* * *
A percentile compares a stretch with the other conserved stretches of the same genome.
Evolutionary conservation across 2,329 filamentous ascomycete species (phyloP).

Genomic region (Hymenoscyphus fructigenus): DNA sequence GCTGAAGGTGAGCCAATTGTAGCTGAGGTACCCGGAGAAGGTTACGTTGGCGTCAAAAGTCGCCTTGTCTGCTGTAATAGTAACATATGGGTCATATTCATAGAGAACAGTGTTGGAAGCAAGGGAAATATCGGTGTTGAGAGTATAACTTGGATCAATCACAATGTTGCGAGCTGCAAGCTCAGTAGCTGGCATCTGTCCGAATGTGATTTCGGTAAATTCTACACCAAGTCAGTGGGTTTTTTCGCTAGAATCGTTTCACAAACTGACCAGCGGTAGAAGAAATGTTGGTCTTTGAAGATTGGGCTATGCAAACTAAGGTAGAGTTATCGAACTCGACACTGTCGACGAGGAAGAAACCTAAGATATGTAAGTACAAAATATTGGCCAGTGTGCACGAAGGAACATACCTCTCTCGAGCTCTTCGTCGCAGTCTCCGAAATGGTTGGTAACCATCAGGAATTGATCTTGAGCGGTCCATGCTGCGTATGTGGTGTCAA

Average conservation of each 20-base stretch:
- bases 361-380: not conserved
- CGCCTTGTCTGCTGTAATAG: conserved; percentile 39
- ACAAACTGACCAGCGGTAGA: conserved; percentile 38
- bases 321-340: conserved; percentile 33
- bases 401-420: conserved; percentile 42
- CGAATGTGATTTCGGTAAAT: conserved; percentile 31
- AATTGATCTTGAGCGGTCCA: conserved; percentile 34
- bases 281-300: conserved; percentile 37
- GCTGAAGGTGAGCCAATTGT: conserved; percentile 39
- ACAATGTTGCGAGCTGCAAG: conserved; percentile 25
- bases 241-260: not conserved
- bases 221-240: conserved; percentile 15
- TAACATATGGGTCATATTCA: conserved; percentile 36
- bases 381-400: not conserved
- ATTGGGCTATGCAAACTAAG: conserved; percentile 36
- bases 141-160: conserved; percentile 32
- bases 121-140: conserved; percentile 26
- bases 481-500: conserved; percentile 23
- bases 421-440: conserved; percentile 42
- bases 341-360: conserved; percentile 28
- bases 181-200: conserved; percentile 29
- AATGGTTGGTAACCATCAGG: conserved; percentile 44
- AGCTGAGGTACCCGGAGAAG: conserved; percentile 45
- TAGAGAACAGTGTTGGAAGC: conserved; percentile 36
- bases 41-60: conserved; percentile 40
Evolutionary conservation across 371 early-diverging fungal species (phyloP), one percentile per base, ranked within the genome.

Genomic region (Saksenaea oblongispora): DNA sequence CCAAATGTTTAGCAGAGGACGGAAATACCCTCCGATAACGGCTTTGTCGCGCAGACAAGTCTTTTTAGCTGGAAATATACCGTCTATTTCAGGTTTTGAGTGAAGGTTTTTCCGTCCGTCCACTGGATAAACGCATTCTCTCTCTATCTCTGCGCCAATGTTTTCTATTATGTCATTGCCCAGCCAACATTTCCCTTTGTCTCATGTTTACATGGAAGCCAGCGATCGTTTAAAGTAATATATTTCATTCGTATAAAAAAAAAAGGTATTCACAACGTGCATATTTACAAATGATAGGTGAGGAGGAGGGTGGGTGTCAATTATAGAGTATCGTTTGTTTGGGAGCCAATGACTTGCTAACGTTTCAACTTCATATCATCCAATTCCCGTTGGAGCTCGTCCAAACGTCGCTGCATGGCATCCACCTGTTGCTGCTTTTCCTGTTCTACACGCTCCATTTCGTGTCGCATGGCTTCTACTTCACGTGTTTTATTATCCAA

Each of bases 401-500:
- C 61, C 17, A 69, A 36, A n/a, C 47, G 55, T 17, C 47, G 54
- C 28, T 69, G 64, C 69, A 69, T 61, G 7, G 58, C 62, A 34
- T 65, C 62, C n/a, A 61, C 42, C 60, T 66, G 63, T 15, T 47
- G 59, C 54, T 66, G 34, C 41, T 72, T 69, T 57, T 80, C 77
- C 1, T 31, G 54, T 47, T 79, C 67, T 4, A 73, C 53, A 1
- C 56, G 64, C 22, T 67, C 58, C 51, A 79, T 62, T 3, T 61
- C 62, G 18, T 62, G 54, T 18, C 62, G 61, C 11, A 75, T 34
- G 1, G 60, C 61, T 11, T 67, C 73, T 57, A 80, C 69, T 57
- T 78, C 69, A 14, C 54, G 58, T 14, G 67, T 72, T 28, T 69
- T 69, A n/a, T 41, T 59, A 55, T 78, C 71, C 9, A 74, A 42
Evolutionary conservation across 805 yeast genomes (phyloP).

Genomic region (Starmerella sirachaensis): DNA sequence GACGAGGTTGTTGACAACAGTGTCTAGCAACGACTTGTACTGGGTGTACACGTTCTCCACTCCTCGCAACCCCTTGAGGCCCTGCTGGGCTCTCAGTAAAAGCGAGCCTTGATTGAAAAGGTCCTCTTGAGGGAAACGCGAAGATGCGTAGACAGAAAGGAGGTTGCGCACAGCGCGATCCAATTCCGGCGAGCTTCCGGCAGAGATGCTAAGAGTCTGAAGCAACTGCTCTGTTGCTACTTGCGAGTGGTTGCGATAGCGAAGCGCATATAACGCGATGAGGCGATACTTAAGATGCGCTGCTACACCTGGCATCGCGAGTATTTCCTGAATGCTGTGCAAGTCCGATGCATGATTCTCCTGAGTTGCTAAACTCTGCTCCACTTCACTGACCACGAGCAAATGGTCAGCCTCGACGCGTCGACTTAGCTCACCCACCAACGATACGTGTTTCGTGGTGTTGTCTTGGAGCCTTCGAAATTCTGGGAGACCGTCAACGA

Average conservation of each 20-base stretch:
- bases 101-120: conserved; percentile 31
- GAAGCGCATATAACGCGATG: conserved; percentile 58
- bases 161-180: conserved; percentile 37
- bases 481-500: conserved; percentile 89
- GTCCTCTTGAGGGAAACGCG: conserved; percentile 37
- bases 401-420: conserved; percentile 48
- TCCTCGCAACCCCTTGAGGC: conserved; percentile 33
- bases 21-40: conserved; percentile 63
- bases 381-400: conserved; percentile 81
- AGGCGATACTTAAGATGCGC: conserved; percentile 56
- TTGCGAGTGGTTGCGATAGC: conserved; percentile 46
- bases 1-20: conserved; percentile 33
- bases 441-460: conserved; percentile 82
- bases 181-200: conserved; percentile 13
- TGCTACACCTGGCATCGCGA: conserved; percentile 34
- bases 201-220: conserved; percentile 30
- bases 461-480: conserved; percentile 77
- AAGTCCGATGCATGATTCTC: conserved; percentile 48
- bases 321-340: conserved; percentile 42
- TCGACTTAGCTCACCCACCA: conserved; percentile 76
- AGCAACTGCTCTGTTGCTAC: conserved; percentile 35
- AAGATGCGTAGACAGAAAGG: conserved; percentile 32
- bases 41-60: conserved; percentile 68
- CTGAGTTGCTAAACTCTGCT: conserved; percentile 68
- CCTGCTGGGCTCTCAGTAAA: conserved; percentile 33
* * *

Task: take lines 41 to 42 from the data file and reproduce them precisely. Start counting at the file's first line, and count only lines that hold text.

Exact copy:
- T 78, C 69, A 14, C 54, G 58, T 14, G 67, T 72, T 28, T 69
- T 69, A n/a, T 41, T 59, A 55, T 78, C 71, C 9, A 74, A 42